The IPCF should be a capital market-focused equivalent to the Intergovernmental Panel on Climate Change (IPCC), which focuses on climate-change science. It would provide market-based analysis on the impact of climate policy. Observations would be secured from the various market disclosures by companies and investment analysts from different sectors and regions. The report, which would appear annuallly, would serve as a market test of policy effectiveness. It would facilitate the oversight of article 2.1c of the Paris Agreement, which calls for the “consistency of finance flows with a pathway towards low greenhouse gas emissions and climate-resilient development”.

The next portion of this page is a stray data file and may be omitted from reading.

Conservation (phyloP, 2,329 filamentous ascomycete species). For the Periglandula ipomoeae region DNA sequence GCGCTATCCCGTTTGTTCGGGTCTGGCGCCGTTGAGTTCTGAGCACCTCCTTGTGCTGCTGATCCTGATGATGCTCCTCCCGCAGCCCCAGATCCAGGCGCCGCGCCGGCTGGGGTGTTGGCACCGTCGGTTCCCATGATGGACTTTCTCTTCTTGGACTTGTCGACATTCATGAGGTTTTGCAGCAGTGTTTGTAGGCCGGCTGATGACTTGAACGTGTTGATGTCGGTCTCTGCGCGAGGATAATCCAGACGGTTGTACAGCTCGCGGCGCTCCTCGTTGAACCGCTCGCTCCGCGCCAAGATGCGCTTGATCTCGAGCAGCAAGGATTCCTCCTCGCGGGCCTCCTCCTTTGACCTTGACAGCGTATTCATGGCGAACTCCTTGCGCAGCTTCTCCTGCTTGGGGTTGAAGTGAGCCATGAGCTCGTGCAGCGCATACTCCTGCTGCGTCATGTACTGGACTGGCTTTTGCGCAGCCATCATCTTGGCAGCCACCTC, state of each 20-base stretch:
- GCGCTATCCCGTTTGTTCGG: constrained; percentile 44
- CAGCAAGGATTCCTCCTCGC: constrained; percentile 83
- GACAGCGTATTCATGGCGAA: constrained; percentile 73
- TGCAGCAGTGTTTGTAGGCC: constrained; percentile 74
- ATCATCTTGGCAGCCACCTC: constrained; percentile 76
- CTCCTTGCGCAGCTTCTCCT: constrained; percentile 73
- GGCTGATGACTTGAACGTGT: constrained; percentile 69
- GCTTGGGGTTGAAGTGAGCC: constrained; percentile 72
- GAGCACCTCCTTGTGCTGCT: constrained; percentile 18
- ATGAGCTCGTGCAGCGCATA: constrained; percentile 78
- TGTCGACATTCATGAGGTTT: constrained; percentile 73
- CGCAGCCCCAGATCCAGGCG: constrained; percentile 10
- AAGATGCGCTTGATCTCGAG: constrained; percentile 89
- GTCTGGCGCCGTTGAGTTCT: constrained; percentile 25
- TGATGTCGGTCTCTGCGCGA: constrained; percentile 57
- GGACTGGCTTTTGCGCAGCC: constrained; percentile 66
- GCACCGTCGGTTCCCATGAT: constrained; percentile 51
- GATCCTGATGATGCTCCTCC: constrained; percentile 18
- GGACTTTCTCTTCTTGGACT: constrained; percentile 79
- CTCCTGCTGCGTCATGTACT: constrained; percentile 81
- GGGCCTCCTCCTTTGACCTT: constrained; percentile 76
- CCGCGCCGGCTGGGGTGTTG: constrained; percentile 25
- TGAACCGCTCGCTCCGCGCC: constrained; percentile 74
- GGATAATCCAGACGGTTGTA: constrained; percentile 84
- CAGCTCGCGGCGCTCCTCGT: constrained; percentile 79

To be effective, the IPCF should serve three core functions.

First, it would act as a market thermometer. Every year the IPCF would take the temperature of each EU member state by assessing the global warming potential embedded in their domestic financial markets. 

The body would undertake market-based analysis and determine the degree to which global stock exchanges, financial-market participants, and capital flows are in line with or deviating from the goals of the Paris Agreement. Observations would need to be secured from the various market disclosures by companies and investment analysts from sectors and regions including, but not limited to, the FSB Task Force on Climate-related Disclosure reports.